"I had run up the rigging of the jigger or small mast at the stern of the boat, but this soon began to shake, and I realized that our boat was going to pieces. There was nothing for me to do but jump overboard, which I did. I finally reached shore about half a mile below the wreck, but how I did it I do not know. While I was in the water the spars began going one by one. Sailor John Rafferty made a brave struggle for his life, and nearly succeeded in saving it. He managed to reach an old pier about half a mile away, and grasped the pole with which a man was endeavoring to save him. He was too weak to hold on, and was carried under the pier and drowned. Another sailor got as far as the breakers, but he, too, was so exhausted that he could get no further, and soon his lifeless body was being tossed about by the waves."
The lost schooner MINNEHAHA, was owned by H.J. Johnson and others, of Cleveland, and was valued at $25,000. She was insured for $13,000 with the Commercial Union, North America, the London Assurance and one other company whose name we could not be learned last night. She was built in 1880 and has been unfortunate from the start. Two years ago she was wrecked near Detour, and remained on the rocks all winter, being abandoned to the underwriters, who finally rescued the wreck and sold it.
Buffalo Evening News
Monday, October 16, 1893 p.5, c.7 & 8
. . . . .
BIG STORM OF SATURDAY NIGHT
The MINNEHAHA loaded with corn went ashore on Saturday afternoon near Manistee. 6 killed, one saved. A few minutes after striking the bar the vessel broke in two and within half an hour nothing but the bow was left. There were no life-preservers on board.
The barge J.D. SAWYER was cut adrift by the B.W. ARNOLD near the Beavers in the saturday evening terrific gale. She is presumed lost.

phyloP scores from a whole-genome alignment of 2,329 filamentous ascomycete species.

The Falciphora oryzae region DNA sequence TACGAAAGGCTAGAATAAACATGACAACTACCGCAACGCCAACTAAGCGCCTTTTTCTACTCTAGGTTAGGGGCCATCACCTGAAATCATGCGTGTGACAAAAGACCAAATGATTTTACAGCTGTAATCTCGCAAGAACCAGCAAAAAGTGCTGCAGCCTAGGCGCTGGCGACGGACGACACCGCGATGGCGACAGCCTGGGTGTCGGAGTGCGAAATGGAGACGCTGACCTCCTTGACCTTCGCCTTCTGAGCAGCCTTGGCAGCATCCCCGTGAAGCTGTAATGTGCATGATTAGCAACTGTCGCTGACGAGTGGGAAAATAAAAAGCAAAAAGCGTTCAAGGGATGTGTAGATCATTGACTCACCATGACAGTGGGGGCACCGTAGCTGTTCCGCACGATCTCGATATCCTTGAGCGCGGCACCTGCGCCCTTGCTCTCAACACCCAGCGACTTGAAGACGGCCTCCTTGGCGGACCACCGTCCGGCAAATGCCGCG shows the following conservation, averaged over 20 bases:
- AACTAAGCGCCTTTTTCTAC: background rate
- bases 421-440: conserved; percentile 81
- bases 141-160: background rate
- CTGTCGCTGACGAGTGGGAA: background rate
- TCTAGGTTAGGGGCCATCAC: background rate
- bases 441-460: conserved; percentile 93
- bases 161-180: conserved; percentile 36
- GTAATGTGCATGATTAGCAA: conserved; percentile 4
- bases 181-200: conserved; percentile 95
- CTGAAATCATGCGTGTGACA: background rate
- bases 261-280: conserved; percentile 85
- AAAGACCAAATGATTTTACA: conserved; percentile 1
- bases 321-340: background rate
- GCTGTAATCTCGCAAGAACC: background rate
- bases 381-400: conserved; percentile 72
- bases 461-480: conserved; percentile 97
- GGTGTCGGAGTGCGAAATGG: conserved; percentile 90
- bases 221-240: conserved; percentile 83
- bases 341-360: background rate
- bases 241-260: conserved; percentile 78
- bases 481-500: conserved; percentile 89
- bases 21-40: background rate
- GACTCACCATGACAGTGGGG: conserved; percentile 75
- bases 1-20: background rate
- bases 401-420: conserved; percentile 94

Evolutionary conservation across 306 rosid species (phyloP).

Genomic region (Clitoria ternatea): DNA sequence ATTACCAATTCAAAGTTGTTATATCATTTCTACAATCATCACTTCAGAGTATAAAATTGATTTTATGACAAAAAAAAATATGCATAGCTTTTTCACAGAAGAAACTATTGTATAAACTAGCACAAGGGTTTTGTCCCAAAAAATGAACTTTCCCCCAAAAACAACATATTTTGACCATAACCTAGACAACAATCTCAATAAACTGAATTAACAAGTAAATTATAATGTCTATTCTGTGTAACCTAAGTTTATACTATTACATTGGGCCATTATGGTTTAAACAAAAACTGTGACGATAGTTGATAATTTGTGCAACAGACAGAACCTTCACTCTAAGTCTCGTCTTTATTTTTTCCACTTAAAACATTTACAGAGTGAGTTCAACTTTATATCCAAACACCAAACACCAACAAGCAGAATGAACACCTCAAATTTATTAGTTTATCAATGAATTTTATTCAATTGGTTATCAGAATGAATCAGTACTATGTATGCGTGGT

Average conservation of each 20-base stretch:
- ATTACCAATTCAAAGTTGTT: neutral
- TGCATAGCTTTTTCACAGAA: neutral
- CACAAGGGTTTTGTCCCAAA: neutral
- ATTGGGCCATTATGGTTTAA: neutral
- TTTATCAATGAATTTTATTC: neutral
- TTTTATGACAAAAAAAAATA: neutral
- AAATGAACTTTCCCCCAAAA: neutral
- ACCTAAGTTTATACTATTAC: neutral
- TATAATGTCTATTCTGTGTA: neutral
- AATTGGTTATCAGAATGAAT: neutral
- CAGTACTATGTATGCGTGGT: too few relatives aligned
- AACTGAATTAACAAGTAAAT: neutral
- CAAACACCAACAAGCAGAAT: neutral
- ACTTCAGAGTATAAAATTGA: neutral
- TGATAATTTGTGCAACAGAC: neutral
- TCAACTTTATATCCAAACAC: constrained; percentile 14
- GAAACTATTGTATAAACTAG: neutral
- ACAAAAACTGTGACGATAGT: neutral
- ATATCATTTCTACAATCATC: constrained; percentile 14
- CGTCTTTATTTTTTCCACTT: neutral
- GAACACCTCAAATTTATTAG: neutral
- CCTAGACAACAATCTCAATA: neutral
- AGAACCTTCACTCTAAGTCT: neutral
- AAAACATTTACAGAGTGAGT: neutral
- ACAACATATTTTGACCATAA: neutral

Eighteen were lost as the steamer DEAN RICHMOND goes down off Dunkirk, N.Y. She was chartered to the Toledo, St. Louis & Kansas City Line.
The barge HECLA is ashore at Wellington, Ontario.
The Barge J.C. MARTIN is ashore at Racine.
The tug ACME foundered on Lake Huron near Black River. None lost.
The schooners MORTON and CASTALIA are ashore near Sault Ste. Marie.
The steamer E.P. CURTIS and tow, ISABEL REED, T.S. FASSET and NELSON HOLLAND are ashore near Cheboygan.
The schooner CRAWFORD is ashore on Bois Blanc Island, Straits of Mackinac.
The schooner YOUKON is ashore at Waiski Bay.
The barges KNIGHT TEMPLAR and SWEEPSTAKES, consorts of the steamer SALINE, are ashore between Cheboygan and Duncan.
Port Huron Daily Times
Monday, October 16, 1893
. . . . .
The steamer JOHNSON, whose tow the MINNEHAHA was lost, has been found and is safe.
Port Huron Daily Times
Tuesday, October 16, 1893
. . . . .
MINNEHAHA Built April 3, 1880 Schooner - Wood
U. S. No. 91220 822 gt - 781 nt 199.5' x 35.1' x 15.1'
Stranded between Frankfort and Pierport, Michigan, Lake Michigan, on October 14, 1893; 6 lives lost.
Toledo Shipbuilding Master List
Institute for Great Lakes Research